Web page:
This thesis focuses on Contingent Convertibles (’CoCos’) and their impact on banks, by developing a model which includes CoCos as a part of the capital structure of a financial institution. The main objectives of the thesis are the following; to give a thorough description of CoCos. To develop, implement and validate a model which includes CoCos as a part of a bank’s capital structure. And to use this model, to analyse how CoCos affect the issuing bank in an empirical study. In short, CoCos are bonds with a principal that can be either converted to equity or written down, when the capital-level of the issuing bank falls below a certain level. This allows the issuing bank to reduce its liabilities when it is in some form of distress, which should reduce the risk of default, and could also lower the need for government interference, as some of the losses in a potential default are taken by CoCo-investors instead. In all, CoCos are thus meant to enhance financial stability. The model follows the one proposed by Chen et al. (2013), a jump-diffusion model of a firm’s income and asset value. The capital structure consists of deposits, senior and junior debt, CoCos and equity, and gives explicit formulas to price the market value for all parts of the capital structure, and a way to estimate the default barrier. Using this model to price the market values of equity and CoCos for Deutsche Bank, as well as estimating the default barrier, this thesis finds that pricing through the model generally matches the observed market prices. Analysing Deutsche Bank’s CoCos, this thesis finds that an increased amount of CoCo-debt could result in both higher market value of equity and reduced CDS-spread in terms of a lower default barrier for Deutsche Bank.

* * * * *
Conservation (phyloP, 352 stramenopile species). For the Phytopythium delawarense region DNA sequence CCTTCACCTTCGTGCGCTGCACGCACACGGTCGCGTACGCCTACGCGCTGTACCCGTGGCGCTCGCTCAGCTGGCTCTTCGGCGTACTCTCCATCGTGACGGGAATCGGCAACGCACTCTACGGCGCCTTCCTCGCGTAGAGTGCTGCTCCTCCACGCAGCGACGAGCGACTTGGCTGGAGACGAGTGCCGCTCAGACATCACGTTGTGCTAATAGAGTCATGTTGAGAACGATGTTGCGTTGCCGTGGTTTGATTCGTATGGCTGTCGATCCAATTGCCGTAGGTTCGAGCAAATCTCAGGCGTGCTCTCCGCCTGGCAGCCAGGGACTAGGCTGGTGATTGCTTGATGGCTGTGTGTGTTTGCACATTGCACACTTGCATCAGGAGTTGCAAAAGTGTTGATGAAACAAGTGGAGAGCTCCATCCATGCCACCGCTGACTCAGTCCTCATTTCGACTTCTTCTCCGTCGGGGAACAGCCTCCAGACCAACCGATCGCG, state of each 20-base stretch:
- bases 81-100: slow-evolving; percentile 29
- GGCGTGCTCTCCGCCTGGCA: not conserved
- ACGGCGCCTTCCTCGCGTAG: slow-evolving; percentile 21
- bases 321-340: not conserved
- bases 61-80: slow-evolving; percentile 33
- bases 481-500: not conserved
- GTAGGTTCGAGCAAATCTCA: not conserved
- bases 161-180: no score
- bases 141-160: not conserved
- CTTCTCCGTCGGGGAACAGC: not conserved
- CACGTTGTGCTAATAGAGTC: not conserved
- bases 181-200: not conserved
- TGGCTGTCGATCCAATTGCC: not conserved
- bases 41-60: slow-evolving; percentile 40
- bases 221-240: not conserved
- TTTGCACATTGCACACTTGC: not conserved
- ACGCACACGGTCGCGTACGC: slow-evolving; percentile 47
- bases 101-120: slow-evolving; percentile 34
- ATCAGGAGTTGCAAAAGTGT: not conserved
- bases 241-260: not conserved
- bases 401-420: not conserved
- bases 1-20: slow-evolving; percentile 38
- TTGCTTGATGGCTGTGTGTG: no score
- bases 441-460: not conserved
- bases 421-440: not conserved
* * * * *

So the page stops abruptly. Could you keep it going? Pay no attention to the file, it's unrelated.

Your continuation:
|Educations||MSc in Business Administration and Mathematical Business Economics, (Graduate Programme) Final Thesis|
|Number of pages||86|
|Supervisors||Mads Stenbo Nielsen|